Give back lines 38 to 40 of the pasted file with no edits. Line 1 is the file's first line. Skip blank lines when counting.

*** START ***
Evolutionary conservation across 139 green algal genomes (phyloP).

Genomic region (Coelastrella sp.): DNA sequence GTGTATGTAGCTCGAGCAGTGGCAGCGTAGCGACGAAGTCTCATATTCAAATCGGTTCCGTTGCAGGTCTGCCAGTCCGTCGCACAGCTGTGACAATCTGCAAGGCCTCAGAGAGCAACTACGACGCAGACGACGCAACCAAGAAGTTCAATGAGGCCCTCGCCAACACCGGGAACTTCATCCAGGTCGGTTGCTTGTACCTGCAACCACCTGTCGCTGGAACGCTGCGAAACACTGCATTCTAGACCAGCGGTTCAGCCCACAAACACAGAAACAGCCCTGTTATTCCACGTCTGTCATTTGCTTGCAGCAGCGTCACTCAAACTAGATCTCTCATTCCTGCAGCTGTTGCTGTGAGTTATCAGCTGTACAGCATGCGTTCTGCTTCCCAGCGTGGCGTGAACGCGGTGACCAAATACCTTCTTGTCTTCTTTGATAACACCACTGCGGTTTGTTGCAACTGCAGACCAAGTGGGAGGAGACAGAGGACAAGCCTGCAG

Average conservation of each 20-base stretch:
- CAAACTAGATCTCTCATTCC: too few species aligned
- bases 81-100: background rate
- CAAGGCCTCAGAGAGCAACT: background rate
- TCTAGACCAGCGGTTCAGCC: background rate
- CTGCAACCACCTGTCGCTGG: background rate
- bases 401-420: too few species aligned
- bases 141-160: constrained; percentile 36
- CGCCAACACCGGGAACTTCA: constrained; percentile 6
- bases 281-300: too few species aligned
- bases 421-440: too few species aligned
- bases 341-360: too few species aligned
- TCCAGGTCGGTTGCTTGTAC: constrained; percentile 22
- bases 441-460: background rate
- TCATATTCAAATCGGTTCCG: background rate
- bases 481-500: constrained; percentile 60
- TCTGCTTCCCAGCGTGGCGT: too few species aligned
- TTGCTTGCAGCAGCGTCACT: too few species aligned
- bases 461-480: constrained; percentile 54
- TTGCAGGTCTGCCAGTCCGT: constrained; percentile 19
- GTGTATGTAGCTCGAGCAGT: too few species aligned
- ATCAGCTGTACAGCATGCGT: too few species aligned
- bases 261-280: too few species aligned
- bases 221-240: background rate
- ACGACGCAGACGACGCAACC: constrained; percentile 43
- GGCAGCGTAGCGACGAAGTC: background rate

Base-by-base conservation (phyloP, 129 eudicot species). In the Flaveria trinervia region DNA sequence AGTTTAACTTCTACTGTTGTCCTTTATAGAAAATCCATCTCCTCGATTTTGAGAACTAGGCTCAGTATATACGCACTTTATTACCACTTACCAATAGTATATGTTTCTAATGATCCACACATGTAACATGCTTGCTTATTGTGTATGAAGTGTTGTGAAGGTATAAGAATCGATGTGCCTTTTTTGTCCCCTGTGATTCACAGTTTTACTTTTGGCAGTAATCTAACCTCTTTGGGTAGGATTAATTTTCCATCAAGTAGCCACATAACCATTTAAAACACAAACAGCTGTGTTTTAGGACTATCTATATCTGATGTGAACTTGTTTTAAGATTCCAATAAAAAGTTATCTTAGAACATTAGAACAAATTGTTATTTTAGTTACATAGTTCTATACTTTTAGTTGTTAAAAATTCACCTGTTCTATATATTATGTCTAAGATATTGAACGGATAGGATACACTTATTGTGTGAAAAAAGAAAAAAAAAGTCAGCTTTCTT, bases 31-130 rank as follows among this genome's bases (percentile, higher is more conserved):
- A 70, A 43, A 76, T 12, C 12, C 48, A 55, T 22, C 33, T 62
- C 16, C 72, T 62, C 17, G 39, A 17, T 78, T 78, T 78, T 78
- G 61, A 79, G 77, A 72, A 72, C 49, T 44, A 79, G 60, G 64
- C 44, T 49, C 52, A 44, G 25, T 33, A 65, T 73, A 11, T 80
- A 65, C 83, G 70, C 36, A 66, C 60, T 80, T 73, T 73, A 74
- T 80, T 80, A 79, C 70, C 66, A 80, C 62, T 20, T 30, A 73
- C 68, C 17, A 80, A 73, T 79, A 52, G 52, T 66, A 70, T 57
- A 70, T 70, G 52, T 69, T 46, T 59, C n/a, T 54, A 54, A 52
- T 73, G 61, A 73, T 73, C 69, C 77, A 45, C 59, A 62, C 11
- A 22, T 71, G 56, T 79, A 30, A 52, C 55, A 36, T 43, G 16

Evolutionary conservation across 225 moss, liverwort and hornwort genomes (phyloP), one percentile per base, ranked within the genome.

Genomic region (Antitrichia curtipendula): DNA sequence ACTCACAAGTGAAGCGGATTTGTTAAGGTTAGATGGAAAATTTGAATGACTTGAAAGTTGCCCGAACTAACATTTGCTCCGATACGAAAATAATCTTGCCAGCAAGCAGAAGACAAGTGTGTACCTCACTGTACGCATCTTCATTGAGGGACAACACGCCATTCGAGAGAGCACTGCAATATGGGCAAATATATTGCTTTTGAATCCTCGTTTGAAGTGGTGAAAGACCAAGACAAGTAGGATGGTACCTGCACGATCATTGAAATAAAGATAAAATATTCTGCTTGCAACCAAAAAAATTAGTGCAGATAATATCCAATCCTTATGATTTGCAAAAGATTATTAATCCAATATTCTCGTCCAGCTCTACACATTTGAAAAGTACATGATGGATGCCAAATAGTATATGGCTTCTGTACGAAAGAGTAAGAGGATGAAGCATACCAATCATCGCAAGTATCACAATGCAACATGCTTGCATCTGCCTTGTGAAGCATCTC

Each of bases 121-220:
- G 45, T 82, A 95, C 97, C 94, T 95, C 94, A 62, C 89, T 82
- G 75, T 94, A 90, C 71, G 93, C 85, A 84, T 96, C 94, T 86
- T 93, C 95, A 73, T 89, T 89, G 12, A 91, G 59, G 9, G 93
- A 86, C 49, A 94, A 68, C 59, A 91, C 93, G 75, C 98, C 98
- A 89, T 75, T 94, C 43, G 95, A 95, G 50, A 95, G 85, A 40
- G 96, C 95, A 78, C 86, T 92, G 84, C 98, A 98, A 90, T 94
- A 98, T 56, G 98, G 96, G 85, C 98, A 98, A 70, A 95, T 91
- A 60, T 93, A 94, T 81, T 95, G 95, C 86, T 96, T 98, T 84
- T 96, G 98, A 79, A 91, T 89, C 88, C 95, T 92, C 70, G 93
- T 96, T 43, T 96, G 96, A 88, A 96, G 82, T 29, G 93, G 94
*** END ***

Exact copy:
- T 73, G 61, A 73, T 73, C 69, C 77, A 45, C 59, A 62, C 11
- A 22, T 71, G 56, T 79, A 30, A 52, C 55, A 36, T 43, G 16

Evolutionary conservation across 225 moss, liverwort and hornwort genomes (phyloP), one percentile per base, ranked within the genome.